Scanning USENET for Steganography

  

 

      After scanning two million images from eBay without finding any hidden messages, we extended the scope of our analysis. A detailed description of the detection framework can be found in Detecting Steganographic Content on the Internet.

This page provides details about the analysis of one million images from the Internet Archive's USENET archive.

Processing the one million images with stegdetect results in about 20,000 suspicious images. We launched a dictionary attack on the JSteg and JPHide positive images. The dictionary has a size of 1,800,000 words and phrases. The disconcert cluster used to distribute the dictionary attack has a peak performance of roughly 87 GFLOPS.

However, we have not found a single hidden message.

If you have questions, please check the FAQ first.

  

Image Statistics

Usenet Stego Graph
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The graph shows results from scanning USENET JPEG images for steganographic content.

Stegdetect is being used for the classification. Stegdetect determines a statistical likelihood for hidden messages. There is no guarantee that an image contains a hidden message.

All suspicious images are being processed by stegbreak.

  

Image Distribution in USENET groups

Usenet Stego Graph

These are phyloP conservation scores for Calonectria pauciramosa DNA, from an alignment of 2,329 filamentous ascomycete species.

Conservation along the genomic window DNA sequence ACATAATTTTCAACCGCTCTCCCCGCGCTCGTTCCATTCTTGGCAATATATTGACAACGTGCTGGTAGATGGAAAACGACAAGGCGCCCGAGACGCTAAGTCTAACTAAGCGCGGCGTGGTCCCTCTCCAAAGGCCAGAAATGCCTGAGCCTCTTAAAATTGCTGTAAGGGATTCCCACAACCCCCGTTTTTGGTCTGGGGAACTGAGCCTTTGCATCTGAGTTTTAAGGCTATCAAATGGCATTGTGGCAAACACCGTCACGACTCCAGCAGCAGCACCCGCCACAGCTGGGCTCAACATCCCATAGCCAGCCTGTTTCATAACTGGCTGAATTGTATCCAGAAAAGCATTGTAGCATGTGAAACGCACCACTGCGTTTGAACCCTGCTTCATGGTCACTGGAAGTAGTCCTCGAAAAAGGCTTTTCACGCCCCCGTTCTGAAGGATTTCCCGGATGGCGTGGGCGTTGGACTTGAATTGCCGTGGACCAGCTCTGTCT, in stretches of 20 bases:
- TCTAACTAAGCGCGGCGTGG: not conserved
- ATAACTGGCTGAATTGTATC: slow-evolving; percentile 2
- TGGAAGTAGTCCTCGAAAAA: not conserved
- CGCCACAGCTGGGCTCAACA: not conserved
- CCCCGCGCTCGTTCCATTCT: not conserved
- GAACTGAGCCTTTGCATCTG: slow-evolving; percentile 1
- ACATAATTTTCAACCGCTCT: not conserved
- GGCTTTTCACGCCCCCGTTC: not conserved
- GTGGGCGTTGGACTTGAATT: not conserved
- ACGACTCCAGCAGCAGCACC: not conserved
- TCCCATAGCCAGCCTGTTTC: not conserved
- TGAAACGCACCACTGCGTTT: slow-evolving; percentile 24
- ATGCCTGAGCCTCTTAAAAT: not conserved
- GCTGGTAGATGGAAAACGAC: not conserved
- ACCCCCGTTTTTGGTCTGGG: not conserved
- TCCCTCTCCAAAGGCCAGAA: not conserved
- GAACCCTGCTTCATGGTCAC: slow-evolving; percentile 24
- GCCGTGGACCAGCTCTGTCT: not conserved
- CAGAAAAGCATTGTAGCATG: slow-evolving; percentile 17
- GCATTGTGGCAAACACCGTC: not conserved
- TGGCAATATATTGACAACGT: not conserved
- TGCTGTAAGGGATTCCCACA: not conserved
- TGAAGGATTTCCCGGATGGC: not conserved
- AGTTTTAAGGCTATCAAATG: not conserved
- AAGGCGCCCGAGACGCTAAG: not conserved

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The graph shows the distribution of images in USENET groups. The majoriy of the images were found in the alt.binaries hierarchy.

The distribution is heavy tailed and group hierarchies not shown by name are reflected by category other, about 16% of all images.

 
  

Scanning Statistics

Usenet Stego Speed Graph
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The graph shows the speed with which we can scan images from the USENET spool. It includes all data processing from the compressed spool file to conversion to stegbreak format.

One spool file is about 125 MByte large and contains a few hundred images.

 

Stegbreak Statistics: JSteg

Stegbreak JStegspped
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The graph shows the speed with which the JSteg positive images have been processed by Stegbreak.

Disconcert distributed the job on 16 workstations. At the end of the run, one of the workstations dropped out.

The dictionary attack on JSteg did not find any messages.

 
  

Stegbreak Statistics: JPHide

The graph shows the speed with which the fourth quarter of the JPHide positive images are beeing processed by Stegbreak.

Disconcert distributes the job on about two hundred workstations. The cluster has a peak performance of about 870,000 keys per second. The speed is comparable to approximately seventy-two 1200MHz Pentium III workstations or 87 GFLOPS as a rough estimate.

The jobs run mostly on workstations provided by CAEN, MIT and CITI.

We did not find any hidden messages while processing the JPHide positive images.

 
Stegbreak JPHide speedStegbreak JPHide speed
Stegbreak JPHide speedStegbreak JPHide speed

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Copyright (c) 2001 Niels Provos